The increased demand for real-world testing of ADAS has generated demand for reliable ground truth data. “For example, if you consider a car driving on the winding roads of the Italian Alps and the position is out by 2m,” Hulshof said, “that is the difference between lovely scenery and falling off the side of a cliff. So, you need centimeter-level accuracy in the positional algorithms of the self-driving car, but also in the assessment tools, while we are testing it. For that reason, we still need GNSS and would ideally need RTK.”

To meet this demand, Hulshof said, Racelogic produced its own networked transport of RTCM via Internet protocol (NTRIP) solution, consisting of a modem and associated service provider. It allows for global coverage of high-accuracy, absolute positioning of a test vehicle in open-road conditions. Both the NTRIP and the moving base solutions allow ADAS testing to centimeter-level accuracy on the open road without the need to be in radio range of an RTK base station, thereby greatly expanding the testing possibilities.

“Whilst both the NTRIP and the moving base options allow for high-accuracy positioning,” Hulshof said, “they are still reliant on having an open sky for good GNSS coverage. IMU integration allows for improved accuracy over short periods of occlusion, but to truly give as accurate a signal as possible we need to be open to accept information from multiple satellite sources. That is why highest longevity accuracy is only achieved by using the GPS, GLONASS, Galileo and BeiDou constellations to provide the best RTK positioning performance in areas where that was not previously possible.”

To control the environment and allow for year-round testing, test laboratories such as the Insurance Institute for Highway Safety (IIHS) facility in Arizona and Asta Zero in Sweden have purpose-built covered test facilities, giving shelter from extreme heat or cold. Testing inside both set-ups, however, still relies greatly on the test vehicle positioning. Standard positioning techniques via GNSS in these situations is simply not possible. Therefore, Hulshof said, Racelogic designed the VBOX Indoor Positioning System (VIPS), which allows for seamless testing indoors or outdoors. “Because this system works as an alternative to satellites, with the in-vehicle VBOX allowing RTK-level performance without GNSS, the test vehicle can travel from open-sky outdoor testing to a closed environment seamlessly, with no drop in data during the transition or afterward.”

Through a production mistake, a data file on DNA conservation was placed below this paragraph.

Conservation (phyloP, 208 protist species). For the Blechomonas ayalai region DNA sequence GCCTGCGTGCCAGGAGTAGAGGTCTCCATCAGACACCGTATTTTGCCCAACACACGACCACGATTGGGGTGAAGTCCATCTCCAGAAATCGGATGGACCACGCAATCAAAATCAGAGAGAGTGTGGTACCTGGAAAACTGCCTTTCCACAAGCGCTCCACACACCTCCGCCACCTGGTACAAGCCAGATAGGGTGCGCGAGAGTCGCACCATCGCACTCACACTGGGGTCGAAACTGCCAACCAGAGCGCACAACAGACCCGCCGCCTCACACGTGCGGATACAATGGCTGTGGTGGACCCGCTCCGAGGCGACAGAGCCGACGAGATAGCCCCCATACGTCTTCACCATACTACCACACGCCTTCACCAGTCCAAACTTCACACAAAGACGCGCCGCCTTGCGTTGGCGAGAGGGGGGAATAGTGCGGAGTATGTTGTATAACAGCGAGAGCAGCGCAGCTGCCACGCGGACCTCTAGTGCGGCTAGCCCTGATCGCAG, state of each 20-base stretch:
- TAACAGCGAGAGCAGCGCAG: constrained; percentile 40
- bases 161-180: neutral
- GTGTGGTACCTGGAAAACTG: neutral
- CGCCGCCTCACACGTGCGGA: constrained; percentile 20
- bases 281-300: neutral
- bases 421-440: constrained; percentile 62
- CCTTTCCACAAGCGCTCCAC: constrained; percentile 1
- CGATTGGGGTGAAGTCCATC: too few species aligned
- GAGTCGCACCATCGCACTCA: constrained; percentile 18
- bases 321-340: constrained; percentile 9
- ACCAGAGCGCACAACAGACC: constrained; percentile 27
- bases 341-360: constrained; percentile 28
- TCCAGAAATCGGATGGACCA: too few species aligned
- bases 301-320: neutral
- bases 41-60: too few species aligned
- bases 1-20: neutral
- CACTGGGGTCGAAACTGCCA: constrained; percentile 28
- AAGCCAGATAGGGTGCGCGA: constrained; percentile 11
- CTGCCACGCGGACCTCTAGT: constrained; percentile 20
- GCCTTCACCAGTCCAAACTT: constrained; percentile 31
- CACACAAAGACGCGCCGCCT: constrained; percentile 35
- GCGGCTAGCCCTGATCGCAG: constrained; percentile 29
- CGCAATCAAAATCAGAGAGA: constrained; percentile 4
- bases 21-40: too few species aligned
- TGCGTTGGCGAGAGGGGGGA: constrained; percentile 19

Finally, Hulshof said, ADAS and AD systems have moved on from straight-line highway scenarios to low speed turning scenarios often performed away from the open sky previously required for accurate GNSS coverage. Examples include multi-story parking garages and valet parking. “Scenarios such as self-parking and park-assist assessments, as well as indoor L1 ADAS, are becoming increasingly common requests by manufacturers on test facilities.”

These environmentally controlled facilities can simulate real-life conditions that affect specific sensors — such as sensor flare, fog, mist and water films. These types of facilities use VIPS to give outdoor GNSS accuracy in an indoor controlled environment. “There is a trend toward bringing the testing from closed test track to randomized real world back into a highly contained, climate-controlled area,” Hulshof said. “We then have an option for anything.”

About the Author:


Matteo Luccio possesses 20 years of experience as a writer and editor for GNSS and geospatial technology magazines. He began his career in the industry in 2000, serving as managing editor of GPS World and Galileo’s World, then as editor of Earth Observation Magazine and GIS Monitor. His technical articles have been published in more than 20 professional magazines, including Professional Surveyor Magazine, Apogeo Spatial and xyHt. Luccio holds a master’s degree in political science from MIT. He can be reached at mluccio@gpsworld.com or 541-543-0525.